12King's College London, University of London1433.583.6495.31009096.4
13Kingston University1444.093.0496.8969296.3
14Cardiff University1473.883.3992.31009096.3
15University of Birmingham1503.113.3691.610010096.1
16Northumbria University, Newcastle1483.533.393.61009496.1
17University of Surrey1473.993.3687.2979795.8
18Coventry University1423.93.2593999495.7
19Keele University1403.863.5195.4988795.6
20University of Plymouth1483.693.0189.5999495.2
21Swansea University1383.543.5389.9999495.1
22University of East Anglia UEA1363.553.3491.6989495
23University of Lincoln1343.53.3593.7998994.6
24University of Hertfordshire1283.933.2195.6978994.5
25University of West London1254.062.7993.3999394.4
26City, University of London1373.583.3793.4949094.4
27University of Salford1373.693.0192.11009294.3
28University of Portsmouth1323.723.1391.51009394.3
29University of Greenwich1264.212.9594.2978894.3
30Liverpool John Moores University1403.792.7492.5998994
31Bangor University1403.863.482.1989694
32Oxford Brookes University1273.653.0995.6969193.8
33University of Hull1323.543.389.1999193.7
34University of Bradford1363.562.9994.4958993.7
35Birmingham City University1323.712.9592.5999193.6
36Bristol, University of the West of England1353.43.1393.2998993.5
37Teesside University, Middlesbrough1243.682.9291.81009593.5
38University of Brighton1363.573.2289.5989093.5
39Bournemouth University1243.572.7293.9999293.3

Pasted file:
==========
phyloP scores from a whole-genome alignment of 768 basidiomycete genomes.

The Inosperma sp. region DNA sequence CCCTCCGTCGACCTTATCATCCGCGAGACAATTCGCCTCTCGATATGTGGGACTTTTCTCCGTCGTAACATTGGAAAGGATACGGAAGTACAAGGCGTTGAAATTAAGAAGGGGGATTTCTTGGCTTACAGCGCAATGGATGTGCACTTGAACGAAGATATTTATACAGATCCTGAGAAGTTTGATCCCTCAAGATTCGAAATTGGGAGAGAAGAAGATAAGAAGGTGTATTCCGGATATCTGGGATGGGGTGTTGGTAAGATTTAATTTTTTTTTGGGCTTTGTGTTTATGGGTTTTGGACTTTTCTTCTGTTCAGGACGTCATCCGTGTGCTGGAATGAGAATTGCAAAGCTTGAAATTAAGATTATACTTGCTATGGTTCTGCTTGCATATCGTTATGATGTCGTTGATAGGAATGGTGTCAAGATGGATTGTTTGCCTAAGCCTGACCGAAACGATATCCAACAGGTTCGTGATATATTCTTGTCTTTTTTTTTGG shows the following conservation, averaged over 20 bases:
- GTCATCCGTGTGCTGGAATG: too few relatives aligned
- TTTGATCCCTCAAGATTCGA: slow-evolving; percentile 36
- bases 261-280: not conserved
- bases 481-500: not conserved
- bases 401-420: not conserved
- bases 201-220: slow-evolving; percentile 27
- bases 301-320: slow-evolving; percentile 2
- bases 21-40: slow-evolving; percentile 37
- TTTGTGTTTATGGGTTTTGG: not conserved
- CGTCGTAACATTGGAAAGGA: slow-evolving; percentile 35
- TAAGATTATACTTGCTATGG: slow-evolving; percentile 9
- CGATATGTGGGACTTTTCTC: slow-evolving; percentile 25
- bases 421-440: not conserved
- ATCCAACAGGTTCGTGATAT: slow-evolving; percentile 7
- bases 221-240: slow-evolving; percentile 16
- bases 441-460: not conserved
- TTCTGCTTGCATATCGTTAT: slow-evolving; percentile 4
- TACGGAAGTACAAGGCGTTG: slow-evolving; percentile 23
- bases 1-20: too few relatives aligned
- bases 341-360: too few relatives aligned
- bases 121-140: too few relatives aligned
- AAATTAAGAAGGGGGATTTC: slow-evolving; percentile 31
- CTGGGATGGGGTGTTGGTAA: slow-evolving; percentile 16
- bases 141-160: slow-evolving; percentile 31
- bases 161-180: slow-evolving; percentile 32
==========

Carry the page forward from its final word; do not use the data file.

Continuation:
40Manchester Metropolitan University1433.633.0288.81008593.2
41University of Huddersfield1363.642.6689.2989292.9
42Leeds Beckett University1303.663.03861009692.9
43Glasgow Caledonian University1403.663.4192.1989492.7
44London South Bank University1233.862.991988992.7
45Edinburgh Napier University1294.143.0892.6989392.7
46University of Worcester1323.462.6190.4999392.6
47University of Derby1363.942.5987.8988992.5
48University of Roehampton1094.353.0687.192.5
49Edge Hill University1393.552.7688.3979092.4
50University of South Wales1383.542.7788.3988992.4
51Sheffield Hallam University1263.332.6992.61009192.3
52De Montfort University1293.662.6489989292.3
53University of Chester1273.62.8189.8998692.3
54University of Essex1143.692.989.7989292.2
55University of Central Lancashire1363.52384.2999392.2
56Glyndwr University, Wrexham964.552.0310010091.9
57Queen Margaret University, Edinburgh1363.672.8496.91008391.8
58Staffordshire University1233.692.7587.3988991.8
59Anglia Ruskin University1183.96388.4988791.8
60University of Dundee1223.843.3990.3998991.7
61Canterbury Christ Church University1233.72.8688.4988891.5
62University of Bolton1293.881.0395.21009091.5
63University of Stirling1323.653.1491.1968791.1
64University of East London1043.52.7694.691.1
65University of Wolverhampton1293.612.6684.2989291.1
66University of Northampton1223.61.9588.2999391.1
67Robert Gordon University1193.852.5393.8979590.8
68Middlesex University1173.922.7185.8988890.7
69University of Bedfordshire1263.932.5878.61009590.7
70University of Gloucestershire1093.452.3288.7949390.2
71University of Leicester1383.9288.590
72University of Sunderland1273.542.8783.2928889.9
73Solent University (Southampton)1203.8593.489.6
74University of Winchester1134.0992.589.2
75Buckinghamshire New University1183.972.5183.3958489.1
76University of Suffolk1163.6189.1999288.8
77Abertay University863.852.559688.7
78University of the West of Scotland1213.722.7890.3918588.6
79University of Cumbria1233.5986.8998888.3
80University of the Highlands and Islands (UHI)1203.8689.7988886.9
81Nottingham Trent University1193.8373.183.9

Entry Requirements for a Nursing Degree

The entry requirements for a degree in nursing in the UK can vary depending on the university and the specific nursing programme you are interested in. However, here are some general guidelines: